Ion Pair Uptake in Ion Gel Devices Based on Organic Mixed Ionic–Electronic Conductors
AuthorsQuill, Tyler J.
Keene, S. T.
Segalman, Rachel A.
Chabinyc, Michael L
KAUST DepartmentKAUST Solar Center (KSC)
Physical Science and Engineering (PSE) Division
Chemical Science Program
Online Publication Date2021-08-21
Print Publication Date2021-11
Embargo End Date2022-08-21
Permanent link to this recordhttp://hdl.handle.net/10754/670710
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AbstractIn organic mixed ionic–electronic conductors (OMIECs), it is critical to understand the motion of ions in the electrolyte and OMIEC. Generally, the focus is on the movement of net charge during gating, and the motion of neutral anion–cation pairs is seldom considered. Uptake of mobile ion pairs by the semiconductor before electrochemical gating (passive uptake) can be advantageous as this can improve device speed, and both ions can participate in charge compensation during gating. Here, such passive ion pair uptake in high-speed solid-state devices is demonstrated using an ion gel electrolyte. This is compared to a polymerized ionic liquid (PIL) electrolyte to understand how ion pair uptake affects device characteristics. Using X-ray photoelectron spectroscopy, the passive uptake of ion pairs from the ion gel into the OMIEC is detected, whereas no uptake is observed with a PIL electrolyte. This is corroborated by X-ray scattering, which reveals morphological changes to the OMIEC from the uptake of ion pairs. With in situ Raman, a reorganization of both anions and cations is then observed during gating. Finally, the speed and retention of OMIEC-based neuromorphic devices are tuned by controlling the freedom of charge motion in the electrolyte.
CitationQuill, T. J., LeCroy, G., Melianas, A., Rawlings, D., Thiburce, Q., Sheelamanthula, R., … Salleo, A. (2021). Ion Pair Uptake in Ion Gel Devices Based on Organic Mixed Ionic–Electronic Conductors. Advanced Functional Materials, 2104301. doi:10.1002/adfm.202104301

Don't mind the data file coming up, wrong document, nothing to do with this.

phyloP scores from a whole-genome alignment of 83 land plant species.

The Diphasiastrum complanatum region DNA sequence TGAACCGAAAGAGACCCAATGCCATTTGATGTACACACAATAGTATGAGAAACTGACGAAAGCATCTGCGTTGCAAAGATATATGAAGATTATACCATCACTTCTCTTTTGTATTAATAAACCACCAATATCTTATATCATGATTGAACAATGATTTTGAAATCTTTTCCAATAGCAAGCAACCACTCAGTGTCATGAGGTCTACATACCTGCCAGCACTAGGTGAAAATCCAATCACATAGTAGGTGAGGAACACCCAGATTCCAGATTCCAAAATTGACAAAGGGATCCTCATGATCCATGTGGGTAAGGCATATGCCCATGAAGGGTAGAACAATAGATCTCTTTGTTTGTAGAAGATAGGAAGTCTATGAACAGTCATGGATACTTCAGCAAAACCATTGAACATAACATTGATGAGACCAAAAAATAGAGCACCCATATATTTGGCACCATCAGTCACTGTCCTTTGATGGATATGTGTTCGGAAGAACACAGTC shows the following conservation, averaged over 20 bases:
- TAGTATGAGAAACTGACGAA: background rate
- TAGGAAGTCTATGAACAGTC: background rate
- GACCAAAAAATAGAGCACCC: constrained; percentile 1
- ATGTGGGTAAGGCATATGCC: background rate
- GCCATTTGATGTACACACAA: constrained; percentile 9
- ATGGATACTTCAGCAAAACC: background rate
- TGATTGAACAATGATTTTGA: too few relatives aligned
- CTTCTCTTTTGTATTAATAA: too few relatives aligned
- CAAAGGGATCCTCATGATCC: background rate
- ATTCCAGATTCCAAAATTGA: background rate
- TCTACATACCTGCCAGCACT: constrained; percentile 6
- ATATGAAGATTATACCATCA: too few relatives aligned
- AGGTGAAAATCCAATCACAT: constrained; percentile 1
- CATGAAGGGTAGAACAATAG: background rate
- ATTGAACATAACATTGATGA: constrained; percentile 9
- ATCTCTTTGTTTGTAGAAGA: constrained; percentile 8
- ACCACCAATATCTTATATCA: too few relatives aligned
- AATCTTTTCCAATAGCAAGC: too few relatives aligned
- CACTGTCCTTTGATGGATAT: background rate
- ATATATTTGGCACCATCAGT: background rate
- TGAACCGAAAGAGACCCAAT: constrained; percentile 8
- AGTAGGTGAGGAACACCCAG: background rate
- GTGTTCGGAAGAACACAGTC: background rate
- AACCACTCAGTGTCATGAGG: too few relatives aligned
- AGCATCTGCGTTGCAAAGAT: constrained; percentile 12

SponsorsThe authors would like to kindly thank Ilaria Denti for helpful discussions regarding Raman spectroscopy. T.J.Q. and G.L. acknowledge support from the National Science Foundation Graduate Research Fellowship Program under grant DGE-1656518. A.S. gratefully acknowledges financial support from the National Science Foundation Award # DMR 1808401. A.M. gratefully acknowledges support from the Knut and Alice Wallenberg Foundation (KAW 2016.0494) for postdoctoral research at Stanford University. This work was in part performed at the Stanford Nano Shared Facilities (SNSF) and the nano@Stanford (SNF) labs, which are supported by the National Science Foundation as part of the National Nanotechnology Coordinated Infrastructure under award ECCS-1542152. Use of the Stanford Synchrotron Radiation Lightsource, SLAC National Accelerator Laboratory, is supported by the U.S. Department of Energy, Office of Science, Office of Basic Energy Sciences under Contract No. DE-AC02-76SF00515. A.S. and S.T.K. acknowledge financial support from the National Science Foundation and the Semiconductor Research Corporation, E2CDA Award #1739795. S.T.K. acknowledges the Stanford Graduate Fellowship fund for support. M.L.C., R.A.S., and D.R. gratefully acknowledge support from the U.S. Department of Energy Office of Basic Energy Sciences (DE-SC0016390) for PIL synthesis.
JournalAdvanced Functional Materials